Pure gravity [theory]

In the absence of matter, the Einstein equations always admit ordinary flat Minkowski space as a solution. But they also admit other solutions that in effect represent configurations of pure gravitational field. And in fact the 4D vacuum Einstein equations are already a sophisticated set of nonlinear partial differential equations that can support all sorts of complex behavior. Several tens of families of solutions to the equations have been found—some with obvious physical interpretations, others without.

Already in 1916 Karl Schwarzschild gave the solution for a spherically symmetric gravitational field. He imagined that this field itself existed in a vacuum—but that it was produced by a mass such as a star at its center. In its original form the metric becomes singular at radius 2 G m/c^{2} (or 3 m km with m in solar masses). At first it was assumed that this would always be inside a star, where the vacuum Einstein equations would not apply. But in the 1930s it was suggested that stars could collapse to concentrate their mass in a smaller radius. The singularity was then interpreted as an event horizon that separates the interior of a black hole from the ordinary space around it. In 1960 it was realized, however, that appropriate coordinates allowed smooth continuation across the event horizon—and that the only genuine singularity was infinite curvature at a single point at the center. Sometimes it was said that this must reflect the presence of a point mass, but soon it was typically just said to be a point at which the Einstein equations—for whatever reason—do not apply. Different choices of coordinates led to different apparent locations and forms of the singularity, and by the late 1970s the most common representation was just a smooth manifold with a topology reflecting the removal of a point—and without any specific reference to the presence of matter.

Appealing to ideas of Ernst Mach from the late 1800s it has often been assumed that to get curvature in space always eventually requires the presence of matter. But in fact even the vacuum Einstein equations for complete universes (with no points left out) have solutions that show curvature. If one assumes that space is both homogeneous and isotropic then it turns out that only ordinary flat Minkowski space is allowed. (When matter or a cosmological term is present one gets different solutions—that always expand or contract, and are much studied in cosmology.) If anisotropy is present, however, then there can be all sorts of solutions—classified for example as having different Bianchi symmetry types. And a variety of inhomogeneous solutions with no singularities are also known—an example being the 1962 Ozsváth–Schücking rotating vacuum. But in all cases the structure is too simple to capture much that seems relevant for our present universe.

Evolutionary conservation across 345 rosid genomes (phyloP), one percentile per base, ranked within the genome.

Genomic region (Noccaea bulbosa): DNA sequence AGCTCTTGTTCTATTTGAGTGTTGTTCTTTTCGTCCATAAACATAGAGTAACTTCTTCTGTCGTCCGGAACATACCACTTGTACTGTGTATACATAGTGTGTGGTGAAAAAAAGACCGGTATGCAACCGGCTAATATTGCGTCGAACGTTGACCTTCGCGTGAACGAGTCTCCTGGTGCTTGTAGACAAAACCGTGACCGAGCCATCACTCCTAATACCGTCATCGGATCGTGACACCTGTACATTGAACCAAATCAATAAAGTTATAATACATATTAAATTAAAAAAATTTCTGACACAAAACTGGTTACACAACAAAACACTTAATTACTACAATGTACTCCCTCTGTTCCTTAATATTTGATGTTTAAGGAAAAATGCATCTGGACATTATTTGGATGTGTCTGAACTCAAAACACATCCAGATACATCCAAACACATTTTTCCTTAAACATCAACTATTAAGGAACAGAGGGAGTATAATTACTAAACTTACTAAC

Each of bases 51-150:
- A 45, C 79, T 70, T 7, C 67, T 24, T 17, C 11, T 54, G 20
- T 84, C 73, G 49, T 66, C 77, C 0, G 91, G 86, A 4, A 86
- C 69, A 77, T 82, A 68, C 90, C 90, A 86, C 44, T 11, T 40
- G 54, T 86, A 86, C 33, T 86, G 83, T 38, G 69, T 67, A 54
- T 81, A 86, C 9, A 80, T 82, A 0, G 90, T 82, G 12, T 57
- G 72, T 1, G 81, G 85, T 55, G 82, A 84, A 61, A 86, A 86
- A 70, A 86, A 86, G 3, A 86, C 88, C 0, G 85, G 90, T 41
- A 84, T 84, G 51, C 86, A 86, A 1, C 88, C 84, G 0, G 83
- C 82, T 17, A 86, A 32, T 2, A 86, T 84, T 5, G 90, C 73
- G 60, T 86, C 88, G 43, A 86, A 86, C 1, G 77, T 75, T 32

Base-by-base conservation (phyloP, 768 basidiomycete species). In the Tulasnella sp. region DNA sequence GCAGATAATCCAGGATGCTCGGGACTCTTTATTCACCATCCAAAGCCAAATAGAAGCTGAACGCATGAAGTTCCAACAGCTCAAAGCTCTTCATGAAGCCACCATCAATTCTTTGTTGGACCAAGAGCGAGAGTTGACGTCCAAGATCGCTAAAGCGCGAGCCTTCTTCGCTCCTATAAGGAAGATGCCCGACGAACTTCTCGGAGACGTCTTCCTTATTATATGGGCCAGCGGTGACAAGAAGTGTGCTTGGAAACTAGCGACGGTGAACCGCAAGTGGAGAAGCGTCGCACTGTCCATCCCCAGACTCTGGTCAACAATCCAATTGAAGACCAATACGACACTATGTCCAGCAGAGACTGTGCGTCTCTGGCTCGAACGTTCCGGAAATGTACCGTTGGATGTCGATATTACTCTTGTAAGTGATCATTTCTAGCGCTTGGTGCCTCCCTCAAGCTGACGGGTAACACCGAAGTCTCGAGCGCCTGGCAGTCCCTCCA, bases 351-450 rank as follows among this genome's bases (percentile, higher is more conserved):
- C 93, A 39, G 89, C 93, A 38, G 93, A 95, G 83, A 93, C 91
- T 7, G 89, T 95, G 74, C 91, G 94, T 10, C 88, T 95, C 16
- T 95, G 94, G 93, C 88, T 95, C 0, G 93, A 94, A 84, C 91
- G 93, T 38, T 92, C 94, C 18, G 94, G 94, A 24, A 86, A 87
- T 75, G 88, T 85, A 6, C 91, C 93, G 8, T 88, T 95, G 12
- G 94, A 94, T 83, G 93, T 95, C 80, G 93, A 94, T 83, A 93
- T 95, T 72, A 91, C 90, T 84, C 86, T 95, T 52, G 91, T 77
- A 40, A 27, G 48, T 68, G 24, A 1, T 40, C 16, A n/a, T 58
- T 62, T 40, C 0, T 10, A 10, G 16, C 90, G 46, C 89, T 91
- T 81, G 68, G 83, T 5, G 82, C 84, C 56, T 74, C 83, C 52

One form of solution to the vacuum Einstein equations is a gravitational wave consisting of a small perturbation propagating through flat space. No solutions have yet been found that represent complete universes containing emitters and absorbers of such waves (or even for example just two massive bodies). But it is known that combinations of gravitational waves can be set up that will for example evolve to generate singularities. And I suspect that nonlinear interactions between such waves will also inevitably lead to the analog of turbulence for pure gravity. (Numerical simulations often show all sorts of complex behavior—but in the past this has normally been attributed just to the approximations used. Note that for example Bianchi type IX solutions for a complete universe show sensitive dependence on initial conditions—and no doubt this can also happen with nonlinear gravitational waves.)

As mentioned on page 1028, Albert Einstein considered the possibility that particles of matter might somehow just be localized structures in gravitational and electromagnetic fields. And in the mid-1950s John Wheeler studied explicit simple examples of such so-called geons. But in all cases they were found to be unstable—decaying into ordinary gravitational waves. The idea of having purely gravitational localized structures has also occasionally been considered—but so far no stable field configuration has been found. (And no purely repetitive solutions can exist.)

The equivalence principle (see page 1047) might suggest that anything with mass—or energy—should affect the curvature of space in the same way. But in the Einstein equations the energy-momentum tensor is not supposed to include contributions from the gravitational field. (There are alternative and seemingly inelegant theories of gravity that work differently—and notably do not yield black holes. The setup is also somewhat different in recent versions of string theory.) The very definition of energy for the gravitational field is not particularly straightforward in general relativity. But perhaps a definition could be found that would allow localized structures in the gravitational field to make effective contributions to the energy-momentum tensor that would mimic those from explicit particles of matter. Nevertheless, there are quite a few phenomena associated with particles that seem difficult to reproduce with pure gravity—at least say without extra dimensions. One example is parity violation; another is the presence of long-range forces other than gravity.